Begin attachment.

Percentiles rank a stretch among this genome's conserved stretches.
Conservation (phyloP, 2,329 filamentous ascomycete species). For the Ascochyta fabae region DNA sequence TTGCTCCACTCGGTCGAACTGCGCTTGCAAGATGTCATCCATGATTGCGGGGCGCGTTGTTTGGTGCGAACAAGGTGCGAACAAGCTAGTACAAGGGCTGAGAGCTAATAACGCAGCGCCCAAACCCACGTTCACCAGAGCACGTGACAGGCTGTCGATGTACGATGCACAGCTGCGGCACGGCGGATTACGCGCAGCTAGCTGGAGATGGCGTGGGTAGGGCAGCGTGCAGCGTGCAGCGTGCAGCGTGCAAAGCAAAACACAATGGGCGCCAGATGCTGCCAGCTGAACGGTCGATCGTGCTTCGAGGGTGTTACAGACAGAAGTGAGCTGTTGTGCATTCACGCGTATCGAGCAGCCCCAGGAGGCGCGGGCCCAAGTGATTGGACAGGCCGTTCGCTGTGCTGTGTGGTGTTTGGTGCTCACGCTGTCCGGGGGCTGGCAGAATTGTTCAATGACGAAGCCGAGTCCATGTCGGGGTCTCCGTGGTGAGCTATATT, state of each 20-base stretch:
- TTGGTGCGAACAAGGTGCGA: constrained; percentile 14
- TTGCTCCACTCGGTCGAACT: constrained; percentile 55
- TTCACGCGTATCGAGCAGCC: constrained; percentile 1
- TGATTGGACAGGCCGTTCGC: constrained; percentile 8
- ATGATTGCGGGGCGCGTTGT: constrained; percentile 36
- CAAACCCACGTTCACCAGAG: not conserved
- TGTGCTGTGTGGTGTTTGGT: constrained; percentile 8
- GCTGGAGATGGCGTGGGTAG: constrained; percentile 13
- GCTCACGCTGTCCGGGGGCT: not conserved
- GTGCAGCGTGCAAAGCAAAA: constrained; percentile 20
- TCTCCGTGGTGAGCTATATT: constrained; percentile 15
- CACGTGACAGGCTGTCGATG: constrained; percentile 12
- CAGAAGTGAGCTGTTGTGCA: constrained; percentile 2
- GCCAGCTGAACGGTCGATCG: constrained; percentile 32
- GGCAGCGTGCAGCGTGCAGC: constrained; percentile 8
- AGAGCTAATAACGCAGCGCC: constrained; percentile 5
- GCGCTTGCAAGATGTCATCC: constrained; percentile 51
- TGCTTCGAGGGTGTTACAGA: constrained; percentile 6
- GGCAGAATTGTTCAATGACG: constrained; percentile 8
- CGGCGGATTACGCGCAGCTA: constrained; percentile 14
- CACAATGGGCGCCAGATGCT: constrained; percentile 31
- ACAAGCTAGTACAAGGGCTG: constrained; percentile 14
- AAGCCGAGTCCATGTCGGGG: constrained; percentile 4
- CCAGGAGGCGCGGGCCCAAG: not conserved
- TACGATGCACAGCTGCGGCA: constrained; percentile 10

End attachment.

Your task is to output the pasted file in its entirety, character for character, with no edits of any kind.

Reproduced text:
Percentiles rank a stretch among this genome's conserved stretches.
Conservation (phyloP, 2,329 filamentous ascomycete species). For the Ascochyta fabae region DNA sequence TTGCTCCACTCGGTCGAACTGCGCTTGCAAGATGTCATCCATGATTGCGGGGCGCGTTGTTTGGTGCGAACAAGGTGCGAACAAGCTAGTACAAGGGCTGAGAGCTAATAACGCAGCGCCCAAACCCACGTTCACCAGAGCACGTGACAGGCTGTCGATGTACGATGCACAGCTGCGGCACGGCGGATTACGCGCAGCTAGCTGGAGATGGCGTGGGTAGGGCAGCGTGCAGCGTGCAGCGTGCAGCGTGCAAAGCAAAACACAATGGGCGCCAGATGCTGCCAGCTGAACGGTCGATCGTGCTTCGAGGGTGTTACAGACAGAAGTGAGCTGTTGTGCATTCACGCGTATCGAGCAGCCCCAGGAGGCGCGGGCCCAAGTGATTGGACAGGCCGTTCGCTGTGCTGTGTGGTGTTTGGTGCTCACGCTGTCCGGGGGCTGGCAGAATTGTTCAATGACGAAGCCGAGTCCATGTCGGGGTCTCCGTGGTGAGCTATATT, state of each 20-base stretch:
- TTGGTGCGAACAAGGTGCGA: constrained; percentile 14
- TTGCTCCACTCGGTCGAACT: constrained; percentile 55
- TTCACGCGTATCGAGCAGCC: constrained; percentile 1
- TGATTGGACAGGCCGTTCGC: constrained; percentile 8
- ATGATTGCGGGGCGCGTTGT: constrained; percentile 36
- CAAACCCACGTTCACCAGAG: not conserved
- TGTGCTGTGTGGTGTTTGGT: constrained; percentile 8
- GCTGGAGATGGCGTGGGTAG: constrained; percentile 13
- GCTCACGCTGTCCGGGGGCT: not conserved
- GTGCAGCGTGCAAAGCAAAA: constrained; percentile 20
- TCTCCGTGGTGAGCTATATT: constrained; percentile 15
- CACGTGACAGGCTGTCGATG: constrained; percentile 12
- CAGAAGTGAGCTGTTGTGCA: constrained; percentile 2
- GCCAGCTGAACGGTCGATCG: constrained; percentile 32
- GGCAGCGTGCAGCGTGCAGC: constrained; percentile 8
- AGAGCTAATAACGCAGCGCC: constrained; percentile 5
- GCGCTTGCAAGATGTCATCC: constrained; percentile 51
- TGCTTCGAGGGTGTTACAGA: constrained; percentile 6
- GGCAGAATTGTTCAATGACG: constrained; percentile 8
- CGGCGGATTACGCGCAGCTA: constrained; percentile 14
- CACAATGGGCGCCAGATGCT: constrained; percentile 31
- ACAAGCTAGTACAAGGGCTG: constrained; percentile 14
- AAGCCGAGTCCATGTCGGGG: constrained; percentile 4
- CCAGGAGGCGCGGGCCCAAG: not conserved
- TACGATGCACAGCTGCGGCA: constrained; percentile 10